At a time when individuals are faced with internal conflicts of the mind and soul, practising psychotherapist and Indian classical dancer Dimple Kaur has turned to teachings of the Gita to find answers to modern ailments through a dance presentation 'Atma Rati'.
"The contemporary question has always been 'to do or not to do' and Gita is a powerful source which helps an individual to see through the universal right and consequently do what is right for greater good as well as dignity.
"Through 'Atma Rati', I have attempted to depict the message that conflict has existed and will exist, but how one goes inside the self, reflect and arrive at the best possible solution with a clear understanding of the greater good associated with it," says Kaur, who performed at India Habitat Centre here last evening.
Kaur, who explored the existence of an individual in the contemporary times through the perspective of the 'Mahabharata' in her performance, has been a dancer for the last 20 years and a psychotherapist for the last 15 years.
Speaking about what motivated her to focus on the Gita, Kaur said that the text allows human beings to accept their emotions and motivates them to go deep within themselves.
"While Indian society has for centuries learnt from the Gita, the aspect which motivates me the most is that it allows you to accept the emotions and go deep inside yourself.
"For instance, when Arjun experiences a performance breakdown in the battle field, not because of lack of confidence but due to emotional upheaval, to perform what is right is something that I find as a source of both deep learning and intrigue," says Kaur.
Apart from following her passion for Indian classical dance, the psychotherapist has also incorporated the art form in her therapies to accelerate healing.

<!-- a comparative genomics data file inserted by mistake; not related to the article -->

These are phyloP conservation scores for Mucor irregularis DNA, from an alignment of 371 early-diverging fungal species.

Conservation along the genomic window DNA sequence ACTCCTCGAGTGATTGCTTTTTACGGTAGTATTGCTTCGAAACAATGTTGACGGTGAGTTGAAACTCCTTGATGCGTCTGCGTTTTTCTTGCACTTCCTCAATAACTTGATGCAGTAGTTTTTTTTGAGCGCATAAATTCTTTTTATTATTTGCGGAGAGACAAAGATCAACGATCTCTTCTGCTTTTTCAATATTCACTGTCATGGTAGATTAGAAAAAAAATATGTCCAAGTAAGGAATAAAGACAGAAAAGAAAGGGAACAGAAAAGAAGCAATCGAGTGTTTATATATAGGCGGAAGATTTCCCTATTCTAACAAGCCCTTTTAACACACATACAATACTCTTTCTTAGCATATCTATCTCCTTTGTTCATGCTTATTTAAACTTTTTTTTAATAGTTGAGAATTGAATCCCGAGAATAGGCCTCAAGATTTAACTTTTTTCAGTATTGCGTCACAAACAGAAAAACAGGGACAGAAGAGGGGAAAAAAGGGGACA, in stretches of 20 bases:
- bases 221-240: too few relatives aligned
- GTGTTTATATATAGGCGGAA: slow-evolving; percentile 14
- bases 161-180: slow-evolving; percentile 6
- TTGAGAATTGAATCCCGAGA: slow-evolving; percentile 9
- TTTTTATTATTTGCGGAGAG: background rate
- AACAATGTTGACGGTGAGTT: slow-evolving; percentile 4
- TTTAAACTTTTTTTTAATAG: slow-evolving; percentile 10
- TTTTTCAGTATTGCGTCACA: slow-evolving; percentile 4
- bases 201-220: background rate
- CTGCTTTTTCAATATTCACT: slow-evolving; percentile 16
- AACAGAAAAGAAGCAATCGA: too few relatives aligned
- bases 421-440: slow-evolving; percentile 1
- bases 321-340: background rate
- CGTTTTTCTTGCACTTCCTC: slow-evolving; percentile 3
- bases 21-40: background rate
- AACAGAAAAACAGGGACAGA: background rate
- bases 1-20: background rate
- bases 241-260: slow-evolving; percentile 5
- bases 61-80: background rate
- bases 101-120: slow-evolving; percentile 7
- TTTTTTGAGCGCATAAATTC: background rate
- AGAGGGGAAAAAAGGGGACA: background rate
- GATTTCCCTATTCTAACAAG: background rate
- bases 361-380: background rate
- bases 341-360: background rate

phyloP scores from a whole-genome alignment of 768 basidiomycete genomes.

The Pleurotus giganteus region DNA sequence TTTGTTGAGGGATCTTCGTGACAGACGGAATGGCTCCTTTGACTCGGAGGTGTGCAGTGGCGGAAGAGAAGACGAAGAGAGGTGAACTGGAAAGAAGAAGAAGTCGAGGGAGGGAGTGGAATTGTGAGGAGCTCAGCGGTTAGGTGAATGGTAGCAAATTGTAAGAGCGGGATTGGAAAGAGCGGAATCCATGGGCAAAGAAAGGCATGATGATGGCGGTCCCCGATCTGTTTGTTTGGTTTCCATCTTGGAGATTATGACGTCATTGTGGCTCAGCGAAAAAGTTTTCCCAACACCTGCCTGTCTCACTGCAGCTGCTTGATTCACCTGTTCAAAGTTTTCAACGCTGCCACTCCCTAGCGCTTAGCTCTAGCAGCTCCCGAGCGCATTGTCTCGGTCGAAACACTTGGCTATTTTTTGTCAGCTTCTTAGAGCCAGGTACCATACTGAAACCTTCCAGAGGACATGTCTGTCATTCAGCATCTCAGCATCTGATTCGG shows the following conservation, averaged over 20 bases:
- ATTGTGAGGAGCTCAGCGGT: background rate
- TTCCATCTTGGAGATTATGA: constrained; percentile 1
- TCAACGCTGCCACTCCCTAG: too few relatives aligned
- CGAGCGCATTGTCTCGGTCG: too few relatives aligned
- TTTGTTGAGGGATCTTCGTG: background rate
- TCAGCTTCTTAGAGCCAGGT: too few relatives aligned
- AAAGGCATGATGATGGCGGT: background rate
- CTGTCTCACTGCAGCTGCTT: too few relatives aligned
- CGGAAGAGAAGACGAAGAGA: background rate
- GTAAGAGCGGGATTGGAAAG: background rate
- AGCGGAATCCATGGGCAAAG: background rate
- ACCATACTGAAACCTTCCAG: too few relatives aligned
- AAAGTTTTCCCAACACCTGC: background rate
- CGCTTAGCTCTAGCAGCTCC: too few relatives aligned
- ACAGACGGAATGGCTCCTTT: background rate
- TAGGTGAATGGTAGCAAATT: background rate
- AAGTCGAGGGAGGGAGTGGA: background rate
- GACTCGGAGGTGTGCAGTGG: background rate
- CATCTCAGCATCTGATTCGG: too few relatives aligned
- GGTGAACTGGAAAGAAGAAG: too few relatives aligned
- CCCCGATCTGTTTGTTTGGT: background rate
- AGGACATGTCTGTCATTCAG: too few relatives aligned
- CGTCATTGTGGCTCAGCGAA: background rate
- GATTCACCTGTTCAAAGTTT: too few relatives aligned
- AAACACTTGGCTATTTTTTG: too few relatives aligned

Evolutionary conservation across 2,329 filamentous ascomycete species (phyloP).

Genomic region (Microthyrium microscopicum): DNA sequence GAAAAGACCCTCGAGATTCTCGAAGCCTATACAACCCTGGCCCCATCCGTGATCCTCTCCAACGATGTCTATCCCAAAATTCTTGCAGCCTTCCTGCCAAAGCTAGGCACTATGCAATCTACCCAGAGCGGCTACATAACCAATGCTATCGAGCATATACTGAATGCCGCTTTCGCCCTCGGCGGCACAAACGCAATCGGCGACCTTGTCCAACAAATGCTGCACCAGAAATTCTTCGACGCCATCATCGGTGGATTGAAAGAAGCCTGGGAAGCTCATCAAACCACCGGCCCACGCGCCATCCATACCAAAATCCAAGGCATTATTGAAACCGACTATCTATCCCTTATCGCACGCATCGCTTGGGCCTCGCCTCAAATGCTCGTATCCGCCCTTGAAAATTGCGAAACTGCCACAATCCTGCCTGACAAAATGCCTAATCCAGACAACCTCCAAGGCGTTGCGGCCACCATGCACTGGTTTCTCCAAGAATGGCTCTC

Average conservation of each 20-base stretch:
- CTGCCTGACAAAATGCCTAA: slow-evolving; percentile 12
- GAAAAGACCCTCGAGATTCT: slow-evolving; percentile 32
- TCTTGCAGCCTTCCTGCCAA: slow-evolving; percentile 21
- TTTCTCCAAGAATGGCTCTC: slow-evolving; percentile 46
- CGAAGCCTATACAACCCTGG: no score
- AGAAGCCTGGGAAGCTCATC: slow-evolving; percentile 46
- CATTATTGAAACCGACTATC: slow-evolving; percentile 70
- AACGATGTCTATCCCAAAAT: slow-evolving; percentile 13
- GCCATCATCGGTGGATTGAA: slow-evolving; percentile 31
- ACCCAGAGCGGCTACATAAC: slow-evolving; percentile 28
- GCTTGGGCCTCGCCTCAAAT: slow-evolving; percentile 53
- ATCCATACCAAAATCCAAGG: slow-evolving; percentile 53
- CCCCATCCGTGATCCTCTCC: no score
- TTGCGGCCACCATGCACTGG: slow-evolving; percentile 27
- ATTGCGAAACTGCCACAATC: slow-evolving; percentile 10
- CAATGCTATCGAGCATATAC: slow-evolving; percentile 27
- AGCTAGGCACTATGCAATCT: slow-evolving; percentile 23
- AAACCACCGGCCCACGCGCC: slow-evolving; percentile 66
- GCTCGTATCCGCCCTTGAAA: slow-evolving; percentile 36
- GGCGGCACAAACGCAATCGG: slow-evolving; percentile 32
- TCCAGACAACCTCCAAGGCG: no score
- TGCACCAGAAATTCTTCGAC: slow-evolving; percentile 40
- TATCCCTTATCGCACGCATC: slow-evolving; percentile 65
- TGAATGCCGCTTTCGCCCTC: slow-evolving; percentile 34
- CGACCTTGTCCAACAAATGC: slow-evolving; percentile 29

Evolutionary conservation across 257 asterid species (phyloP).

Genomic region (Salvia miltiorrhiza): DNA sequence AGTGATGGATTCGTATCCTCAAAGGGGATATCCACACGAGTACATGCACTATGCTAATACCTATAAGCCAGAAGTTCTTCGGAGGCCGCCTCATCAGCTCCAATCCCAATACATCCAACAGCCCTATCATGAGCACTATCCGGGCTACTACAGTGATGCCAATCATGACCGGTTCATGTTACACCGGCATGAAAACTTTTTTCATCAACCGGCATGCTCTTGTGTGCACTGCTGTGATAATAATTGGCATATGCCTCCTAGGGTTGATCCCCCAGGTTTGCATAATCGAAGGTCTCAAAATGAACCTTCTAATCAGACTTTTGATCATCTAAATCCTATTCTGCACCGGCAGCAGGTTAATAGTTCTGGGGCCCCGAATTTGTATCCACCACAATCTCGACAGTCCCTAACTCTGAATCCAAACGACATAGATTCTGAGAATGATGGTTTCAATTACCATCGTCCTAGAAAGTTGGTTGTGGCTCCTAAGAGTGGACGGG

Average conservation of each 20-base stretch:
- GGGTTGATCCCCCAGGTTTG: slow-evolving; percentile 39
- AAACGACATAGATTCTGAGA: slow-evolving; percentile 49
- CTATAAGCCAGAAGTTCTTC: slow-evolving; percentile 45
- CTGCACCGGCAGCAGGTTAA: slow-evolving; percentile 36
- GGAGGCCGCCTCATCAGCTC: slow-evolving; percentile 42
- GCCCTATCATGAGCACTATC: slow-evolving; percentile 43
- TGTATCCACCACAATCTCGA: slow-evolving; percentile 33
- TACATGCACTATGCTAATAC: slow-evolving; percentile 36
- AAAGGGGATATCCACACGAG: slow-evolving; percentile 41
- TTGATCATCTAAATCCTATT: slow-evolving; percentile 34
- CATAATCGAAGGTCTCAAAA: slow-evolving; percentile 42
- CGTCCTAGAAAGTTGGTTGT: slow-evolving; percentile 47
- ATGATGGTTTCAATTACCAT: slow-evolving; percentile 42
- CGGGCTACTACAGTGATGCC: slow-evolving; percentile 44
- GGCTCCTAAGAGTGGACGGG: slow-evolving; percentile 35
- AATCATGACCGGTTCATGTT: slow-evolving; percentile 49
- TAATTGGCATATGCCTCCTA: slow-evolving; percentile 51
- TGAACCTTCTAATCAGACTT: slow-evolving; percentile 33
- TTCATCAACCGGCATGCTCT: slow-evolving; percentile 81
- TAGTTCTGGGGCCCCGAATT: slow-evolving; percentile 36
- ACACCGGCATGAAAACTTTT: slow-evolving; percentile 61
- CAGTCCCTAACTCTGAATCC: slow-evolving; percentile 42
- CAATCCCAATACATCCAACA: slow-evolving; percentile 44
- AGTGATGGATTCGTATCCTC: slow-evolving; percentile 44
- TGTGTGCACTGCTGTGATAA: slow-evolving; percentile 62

"With my scientific study of the human behaviour, I could see the impact of the 'natya' on the mind and body. Combining the two, there have been significant therapeutic benefits which have been achieved and helped in accelerated healing and/or better issues management," she says.
The dancer, who practises several Indian dance styles including Bharatanatyam, Vilasini Natyam and Chhau, independently as well as a unique mix, says that elements of Indian dance like physical movements, expression, and abhinaya "contribute to the process of healing".
"Multiple Indian dance forms provide breadth of movements which when used with therapy can help tremendously. Physical movements, expression, abhinaya -- all contribute to the process of healing and betterment.
"I have been able to create a pedagogy of learning which can be institutionalised and thought through various mechanisms and has a potential to be a mainstream learning subject as our scriptures offer significant depth and breadth of content. This methodology has been titled as 'Natya Yog Therapy' where one uses the body, mind and emotions for betterment in life," says Kaur.
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